Become a Customs Broker

How to become a Customs Broker

What is a Customs broker? Customs brokers are private individuals, partnerships, associations or corporations licensed, regulated and empowered by U.S. Customs and Border Protection (CBP) to assist importers and exporters in meeting Federal requirements governing imports and exports. Brokers submit necessary information and appropriate payments to CBP on behalf of their clients and charge them a fee for this service. Brokers must have expertise in the entry procedures, admissibility requirements, classification, valuation, and the rates of duty and applicable taxes and fees for imported merchandise.

What about Customs brokerages?

Corporations, partnerships and associations must have a broker license to transact Customs business. Each of these businesses must have at least one individually licensed officer, partner or associate to qualify the company’s license. Failure to have a qualifying officer or member (of a partnership) for more than 120 days will result in the revocation of the broker license.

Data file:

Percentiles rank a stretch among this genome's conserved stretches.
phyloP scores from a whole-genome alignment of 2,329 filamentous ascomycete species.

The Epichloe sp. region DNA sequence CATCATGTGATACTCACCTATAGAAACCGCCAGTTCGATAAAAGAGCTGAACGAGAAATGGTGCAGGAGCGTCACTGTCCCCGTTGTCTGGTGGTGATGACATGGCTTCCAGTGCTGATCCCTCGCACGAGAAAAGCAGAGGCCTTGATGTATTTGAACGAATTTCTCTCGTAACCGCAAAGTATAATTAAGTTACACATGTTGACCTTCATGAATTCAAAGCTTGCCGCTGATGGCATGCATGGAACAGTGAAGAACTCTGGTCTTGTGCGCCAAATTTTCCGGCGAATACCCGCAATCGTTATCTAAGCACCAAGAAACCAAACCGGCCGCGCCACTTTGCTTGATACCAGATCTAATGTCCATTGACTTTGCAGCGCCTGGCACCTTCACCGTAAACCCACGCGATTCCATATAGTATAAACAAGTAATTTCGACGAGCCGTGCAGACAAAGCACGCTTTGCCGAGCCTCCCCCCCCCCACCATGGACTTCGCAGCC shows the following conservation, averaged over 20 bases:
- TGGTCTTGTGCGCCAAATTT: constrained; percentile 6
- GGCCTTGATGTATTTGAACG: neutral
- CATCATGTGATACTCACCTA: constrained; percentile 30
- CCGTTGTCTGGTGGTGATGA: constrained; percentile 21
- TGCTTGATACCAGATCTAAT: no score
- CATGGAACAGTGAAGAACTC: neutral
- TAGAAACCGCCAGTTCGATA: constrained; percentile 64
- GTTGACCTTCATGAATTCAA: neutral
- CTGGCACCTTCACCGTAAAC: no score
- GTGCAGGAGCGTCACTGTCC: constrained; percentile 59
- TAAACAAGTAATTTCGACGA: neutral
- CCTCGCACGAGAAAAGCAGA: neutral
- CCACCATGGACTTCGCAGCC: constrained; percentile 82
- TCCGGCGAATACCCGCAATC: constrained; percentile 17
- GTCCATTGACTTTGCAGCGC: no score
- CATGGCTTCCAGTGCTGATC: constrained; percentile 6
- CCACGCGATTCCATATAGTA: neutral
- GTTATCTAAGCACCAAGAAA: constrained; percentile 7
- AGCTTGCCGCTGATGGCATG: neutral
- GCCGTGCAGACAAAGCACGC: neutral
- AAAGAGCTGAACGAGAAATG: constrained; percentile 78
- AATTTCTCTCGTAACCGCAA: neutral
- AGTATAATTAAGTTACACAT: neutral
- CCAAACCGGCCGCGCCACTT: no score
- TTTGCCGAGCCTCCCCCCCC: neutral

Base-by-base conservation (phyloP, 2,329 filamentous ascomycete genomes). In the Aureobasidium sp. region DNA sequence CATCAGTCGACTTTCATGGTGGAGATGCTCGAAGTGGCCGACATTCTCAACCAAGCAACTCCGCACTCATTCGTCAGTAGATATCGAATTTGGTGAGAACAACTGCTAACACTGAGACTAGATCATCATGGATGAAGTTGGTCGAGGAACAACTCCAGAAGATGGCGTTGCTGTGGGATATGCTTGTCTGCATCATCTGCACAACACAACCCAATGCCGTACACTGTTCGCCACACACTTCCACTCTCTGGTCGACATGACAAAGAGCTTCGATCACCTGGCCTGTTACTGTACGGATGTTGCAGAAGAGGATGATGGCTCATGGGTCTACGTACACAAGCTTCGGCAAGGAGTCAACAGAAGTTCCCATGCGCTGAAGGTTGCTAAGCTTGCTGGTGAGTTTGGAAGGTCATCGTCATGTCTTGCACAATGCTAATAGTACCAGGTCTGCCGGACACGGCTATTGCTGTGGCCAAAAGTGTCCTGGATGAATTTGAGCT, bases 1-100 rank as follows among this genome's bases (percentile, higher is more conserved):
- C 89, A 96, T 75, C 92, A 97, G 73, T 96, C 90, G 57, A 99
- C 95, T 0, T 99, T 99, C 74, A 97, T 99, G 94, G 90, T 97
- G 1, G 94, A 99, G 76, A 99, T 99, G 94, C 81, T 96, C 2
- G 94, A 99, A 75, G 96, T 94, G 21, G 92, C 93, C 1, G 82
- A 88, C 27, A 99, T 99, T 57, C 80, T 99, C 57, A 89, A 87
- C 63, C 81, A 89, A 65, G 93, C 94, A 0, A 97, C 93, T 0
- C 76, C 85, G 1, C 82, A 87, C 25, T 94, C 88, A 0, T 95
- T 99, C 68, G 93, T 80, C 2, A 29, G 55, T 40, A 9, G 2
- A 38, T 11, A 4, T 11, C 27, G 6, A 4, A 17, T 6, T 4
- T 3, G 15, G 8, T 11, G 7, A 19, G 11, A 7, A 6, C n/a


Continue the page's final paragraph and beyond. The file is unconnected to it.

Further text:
Who is eligible to become qualified as a Customs broker? To be eligible, you must:

  • Be a United States citizen at least 21 years old.
  • Not be a current Federal Government employee.
  • Possess good moral character.

Assuming I am eligible, how do I become a Customs broker?

  • First, you must pass the Customs Broker License Examination.
  • Second, you must submit a broker license application with appropriate fees.
  • Third, your application must be approved by CBP.

How to become an Ocean Transportation Intermediaries(NVOCC)


An Ocean Transportation Intermediary is either an ocean freight forwarder or a non-vessel operating common carrier (“”NVOCC””). An ocean freight forwarder is an individual or company in the United States that dispatches shipments from the United States via common carriers and books or otherwise arranges space for those shipments on behalf of shippers. Ocean freight forwarders also prepare and process the documentation and perform related activities pertaining to those shipments. An NVOCC is a common carrier that holds itself out to the public to provide ocean transportation, issues its own house bills of lading or equivalent document, but does not operate the vessels by which ocean transportation is provided, and is a shipper in relation to the involved ocean common carrier.